90

Mag.  And wheresoever we repose ourselves,

92

We will report but well of Tamburlaine.

94

Tamb.  Disdains Zenocrate to live with me?

Or you, my lords, to be my followers?

96

Think you I weigh this treasure more than you?

Not all the gold in India's wealthy arms

98

Shall buy the meanest soldier in my train.

Zenocrate, lovelier than the love of Jove,

100

Brighter than is the silver Rhodope,

= the Rhodopes are a mountain chain on the border of Thrace and Macedonia; the Perseus Encylopedia mentions the mountains were an ancient source of gold and silver.29

Fairer than whitest snow on Scythian hills, −

102

Thy person is more worth to Tamburlaine

Than the possession of the Persian crown,

104

Which gracious stars have promised at my birth.

A hundred Tartars shall attend on thee,

106

Mounted on steeds swifter than Pegasus;

= the famed winged-horse of Greek myth.

Thy garments shall be made of Median silk,

= in the 6th century A.D., the secret of silk production was
     finally learned in the west when two Persian monks who
     had long lived in China smuggled out the eggs of a
     silkworm in a hollow cane, and delivered them to the
     Byzantine emperor Justinian.8

108

Enchased with precious jewèls of mine own,

= inlaid or set.1

More rich and valurous than Zenocrate's.

= valuable.1

110

With milk-white harts upon an ivory sled,

110-2: the image is one of all-encompassing whiteness:

Thou shalt be drawn amidst the frozen pools,

     the albino deer (harts), the ivory sleigh (sled), and the

112

And scale the icy mountains' lofty tops,

     snow over which it is pulled.

Which with thy beauty will be soon resolved.

= melted.

114

My martial prizes with five hundred men,

Won on the fifty-headed Volga's waves,

= the Volga is the longest river in Europe, flowing from north-west of Moscow to the Caspian Sea, and hence through Scythia; its fifty-heads allude to its numerous sources.8

116

Shall we all offer to Zenocrate, −

And then myself to fair Zenocrate.

118

Tech.  What now! − in love?

120

Tamb.  Techelles, women must be flatterèd:

122

But this is she with whom I am in love.

124

Enter a Soldier.

126

Sold.  News! news!

128

Tamb.  How now − what's the matter?

130

Sold.  A thousand Persian horsemen are at hand,

Sent from the king to overcome us all.

132

Tamb.  How now, my lords of Egypt, and Zenocrate!

= presumably meaning Agydas and Magnetes, who

134

How! − must your jewèls be restored again,

     Zenocrate identified as Median Lords in line 12 of this

And I, that triumphed so, be overcome?

     scene.

136

How say you, lordings, − is not this your hope?

138

Agyd.  We hope yourself will willingly restore them.

138: Agydas is diplomatic in his response!

140

Tamb.  Such hope, such fortune, have the thousand horse.

Soft ye, my lords, and sweet Zenocrate!

= "be silent".1

142

You must be forcèd from me ere you go.

142: "you will only be able to leave me if I am forced to let
     you go."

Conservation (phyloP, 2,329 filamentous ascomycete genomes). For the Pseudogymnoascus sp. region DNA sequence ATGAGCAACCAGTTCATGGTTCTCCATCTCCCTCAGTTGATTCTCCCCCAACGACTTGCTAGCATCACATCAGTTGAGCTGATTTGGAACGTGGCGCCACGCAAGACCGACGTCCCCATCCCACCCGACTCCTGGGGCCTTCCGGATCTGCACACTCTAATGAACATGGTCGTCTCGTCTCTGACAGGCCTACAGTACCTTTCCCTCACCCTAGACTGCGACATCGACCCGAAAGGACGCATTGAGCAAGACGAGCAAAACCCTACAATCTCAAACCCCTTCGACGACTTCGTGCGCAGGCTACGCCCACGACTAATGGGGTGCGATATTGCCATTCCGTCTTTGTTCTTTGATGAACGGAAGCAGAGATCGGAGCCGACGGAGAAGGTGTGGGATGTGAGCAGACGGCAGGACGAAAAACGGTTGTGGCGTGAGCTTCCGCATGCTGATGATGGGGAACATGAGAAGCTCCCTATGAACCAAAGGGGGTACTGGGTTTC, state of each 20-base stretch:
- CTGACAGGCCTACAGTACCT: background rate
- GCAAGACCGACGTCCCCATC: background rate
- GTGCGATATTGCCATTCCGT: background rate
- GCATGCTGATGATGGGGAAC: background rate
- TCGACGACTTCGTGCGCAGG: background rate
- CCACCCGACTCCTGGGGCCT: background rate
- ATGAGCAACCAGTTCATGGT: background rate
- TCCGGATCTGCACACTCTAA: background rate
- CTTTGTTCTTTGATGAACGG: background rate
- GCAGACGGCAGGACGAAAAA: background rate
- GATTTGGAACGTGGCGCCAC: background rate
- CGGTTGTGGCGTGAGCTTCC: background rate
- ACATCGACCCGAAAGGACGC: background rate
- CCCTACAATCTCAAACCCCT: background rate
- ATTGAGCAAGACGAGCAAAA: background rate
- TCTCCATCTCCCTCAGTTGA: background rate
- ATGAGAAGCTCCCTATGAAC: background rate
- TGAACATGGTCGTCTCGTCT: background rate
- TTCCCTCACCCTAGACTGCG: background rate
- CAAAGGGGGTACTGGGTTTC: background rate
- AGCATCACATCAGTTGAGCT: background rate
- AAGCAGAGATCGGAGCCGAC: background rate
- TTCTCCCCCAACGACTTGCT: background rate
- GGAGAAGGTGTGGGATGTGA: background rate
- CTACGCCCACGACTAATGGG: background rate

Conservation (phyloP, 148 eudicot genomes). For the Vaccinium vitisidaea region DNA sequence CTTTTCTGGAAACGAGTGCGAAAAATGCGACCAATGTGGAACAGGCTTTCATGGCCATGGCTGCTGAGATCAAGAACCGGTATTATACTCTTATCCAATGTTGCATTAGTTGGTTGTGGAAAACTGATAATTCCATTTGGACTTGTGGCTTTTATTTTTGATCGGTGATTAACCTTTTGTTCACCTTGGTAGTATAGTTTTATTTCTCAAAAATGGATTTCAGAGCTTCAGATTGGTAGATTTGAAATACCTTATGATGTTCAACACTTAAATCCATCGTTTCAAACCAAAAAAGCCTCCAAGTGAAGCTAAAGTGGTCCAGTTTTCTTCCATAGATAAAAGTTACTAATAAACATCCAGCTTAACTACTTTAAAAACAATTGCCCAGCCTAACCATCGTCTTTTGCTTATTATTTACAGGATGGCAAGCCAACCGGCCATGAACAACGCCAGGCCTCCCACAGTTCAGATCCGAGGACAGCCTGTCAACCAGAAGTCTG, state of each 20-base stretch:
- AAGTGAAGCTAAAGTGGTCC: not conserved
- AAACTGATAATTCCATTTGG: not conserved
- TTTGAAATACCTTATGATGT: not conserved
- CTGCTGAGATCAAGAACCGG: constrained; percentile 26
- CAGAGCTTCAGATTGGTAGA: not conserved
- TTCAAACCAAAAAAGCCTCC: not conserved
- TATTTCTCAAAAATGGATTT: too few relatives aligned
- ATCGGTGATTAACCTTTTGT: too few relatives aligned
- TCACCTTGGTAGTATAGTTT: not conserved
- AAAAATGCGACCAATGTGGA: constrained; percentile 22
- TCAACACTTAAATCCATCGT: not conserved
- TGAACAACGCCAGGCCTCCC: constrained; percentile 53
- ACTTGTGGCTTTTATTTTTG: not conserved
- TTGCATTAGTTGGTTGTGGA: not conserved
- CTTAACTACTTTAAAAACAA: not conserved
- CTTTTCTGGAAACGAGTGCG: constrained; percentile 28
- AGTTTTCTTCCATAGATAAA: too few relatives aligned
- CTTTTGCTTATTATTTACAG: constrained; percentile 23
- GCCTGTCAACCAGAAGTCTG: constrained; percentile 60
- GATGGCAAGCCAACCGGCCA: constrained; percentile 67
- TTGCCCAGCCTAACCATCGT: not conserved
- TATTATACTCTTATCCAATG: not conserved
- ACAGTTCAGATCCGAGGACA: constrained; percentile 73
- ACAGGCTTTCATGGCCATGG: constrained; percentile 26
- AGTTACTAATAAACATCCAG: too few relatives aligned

A thousand horsemen! − We five hundred foot! −

143: foot-soldiers are never a match for cavalry - and
     Tamburlaine's army is outnumbered two-to-one to boot!

144

An odds too great for us to stand against.

But are they rich? − and is their armour good?

146

Sold. Their plumèd helms are wrought with beaten gold,

= worked or finished.

148

Their swords enamelled, and about their necks

Hang massy chains of gold, down to the waist,

= massive.

150

In every part exceeding brave and rich.

= splendidly dressed.3

152

Tamb.  Then shall we fight courageously with them?

Or look you I should play the orator?

153: "or would you rather I try to negotiate a peace with
     them?"

154

Tech.  No: cowards and faint-hearted runaways

156

Look for orations when the foe is near:

Our swords shall play the orator for us.

158

Usum.  Come! let us meet them at the mountain foot,

160

And with a sudden and a hot alarum,

= call to arms or battle.2

Drive all their horses headlong down the hill.

162

Tech.  Come, let us march!

164

Tamb.  Stay, Techelles! ask a parley first.

= it was a convention of medieval English warfare for opposing sides to send messengers to each other demanding surrender, or presenting conditions to negotiate away their differences, before offering battle.

166

The Soldiers enter.

168

Open the mails, yet guard the treasure sure;

= ie. travelling bags or trunks of the captives.3,4

170

Lay out our golden wedges to the view,

= ingots of gold.1 During this speech, Tamburlaine's

That their reflections may amaze the Persians;

     soldiers spread the jewels and precious metals, taken

172

And look we friendly on them when they come;

     from the luggage of their captives, over the stage.

But if they offer word or violence,

174

We'll fight five hundred men-at-arms to one,

174: "I would fight against odds of 500-to-1".

Before we part with our possessiön.

176

And ’gainst the general we will lift our swords,

And either lance his greedy thirsting throat,

178

Or take him prisoner, and his chain shall serve

For manacles, till he be ransomed home.

180

Tech.  I hear them come; shall we encounter them?

182